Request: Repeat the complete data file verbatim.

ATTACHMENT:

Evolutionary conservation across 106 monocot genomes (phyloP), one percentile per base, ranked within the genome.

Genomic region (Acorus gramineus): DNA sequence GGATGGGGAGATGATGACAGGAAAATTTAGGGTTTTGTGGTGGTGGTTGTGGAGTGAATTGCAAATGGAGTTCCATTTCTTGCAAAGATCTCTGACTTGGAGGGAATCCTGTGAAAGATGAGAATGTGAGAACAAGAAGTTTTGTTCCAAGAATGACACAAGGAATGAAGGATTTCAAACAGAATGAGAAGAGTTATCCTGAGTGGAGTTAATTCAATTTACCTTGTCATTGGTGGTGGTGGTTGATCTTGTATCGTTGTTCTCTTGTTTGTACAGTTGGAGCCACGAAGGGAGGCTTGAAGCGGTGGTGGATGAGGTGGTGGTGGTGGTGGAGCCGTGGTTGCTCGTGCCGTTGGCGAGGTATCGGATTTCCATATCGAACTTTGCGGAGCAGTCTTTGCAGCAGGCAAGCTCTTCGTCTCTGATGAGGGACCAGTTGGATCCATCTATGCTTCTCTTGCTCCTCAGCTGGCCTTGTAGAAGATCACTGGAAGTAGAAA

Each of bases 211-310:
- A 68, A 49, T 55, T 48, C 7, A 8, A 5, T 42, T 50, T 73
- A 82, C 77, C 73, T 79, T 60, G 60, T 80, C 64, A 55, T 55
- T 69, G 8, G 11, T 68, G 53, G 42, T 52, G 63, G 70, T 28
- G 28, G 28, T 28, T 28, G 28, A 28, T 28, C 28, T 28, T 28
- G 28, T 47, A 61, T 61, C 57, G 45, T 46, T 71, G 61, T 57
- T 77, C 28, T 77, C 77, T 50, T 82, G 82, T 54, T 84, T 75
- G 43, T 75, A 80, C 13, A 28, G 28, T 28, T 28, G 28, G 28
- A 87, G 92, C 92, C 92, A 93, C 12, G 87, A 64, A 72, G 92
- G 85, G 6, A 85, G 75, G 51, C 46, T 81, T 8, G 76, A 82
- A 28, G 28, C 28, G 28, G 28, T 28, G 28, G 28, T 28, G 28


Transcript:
Evolutionary conservation across 106 monocot genomes (phyloP), one percentile per base, ranked within the genome.

Genomic region (Acorus gramineus): DNA sequence GGATGGGGAGATGATGACAGGAAAATTTAGGGTTTTGTGGTGGTGGTTGTGGAGTGAATTGCAAATGGAGTTCCATTTCTTGCAAAGATCTCTGACTTGGAGGGAATCCTGTGAAAGATGAGAATGTGAGAACAAGAAGTTTTGTTCCAAGAATGACACAAGGAATGAAGGATTTCAAACAGAATGAGAAGAGTTATCCTGAGTGGAGTTAATTCAATTTACCTTGTCATTGGTGGTGGTGGTTGATCTTGTATCGTTGTTCTCTTGTTTGTACAGTTGGAGCCACGAAGGGAGGCTTGAAGCGGTGGTGGATGAGGTGGTGGTGGTGGTGGAGCCGTGGTTGCTCGTGCCGTTGGCGAGGTATCGGATTTCCATATCGAACTTTGCGGAGCAGTCTTTGCAGCAGGCAAGCTCTTCGTCTCTGATGAGGGACCAGTTGGATCCATCTATGCTTCTCTTGCTCCTCAGCTGGCCTTGTAGAAGATCACTGGAAGTAGAAA

Each of bases 211-310:
- A 68, A 49, T 55, T 48, C 7, A 8, A 5, T 42, T 50, T 73
- A 82, C 77, C 73, T 79, T 60, G 60, T 80, C 64, A 55, T 55
- T 69, G 8, G 11, T 68, G 53, G 42, T 52, G 63, G 70, T 28
- G 28, G 28, T 28, T 28, G 28, A 28, T 28, C 28, T 28, T 28
- G 28, T 47, A 61, T 61, C 57, G 45, T 46, T 71, G 61, T 57
- T 77, C 28, T 77, C 77, T 50, T 82, G 82, T 54, T 84, T 75
- G 43, T 75, A 80, C 13, A 28, G 28, T 28, T 28, G 28, G 28
- A 87, G 92, C 92, C 92, A 93, C 12, G 87, A 64, A 72, G 92
- G 85, G 6, A 85, G 75, G 51, C 46, T 81, T 8, G 76, A 82
- A 28, G 28, C 28, G 28, G 28, T 28, G 28, G 28, T 28, G 28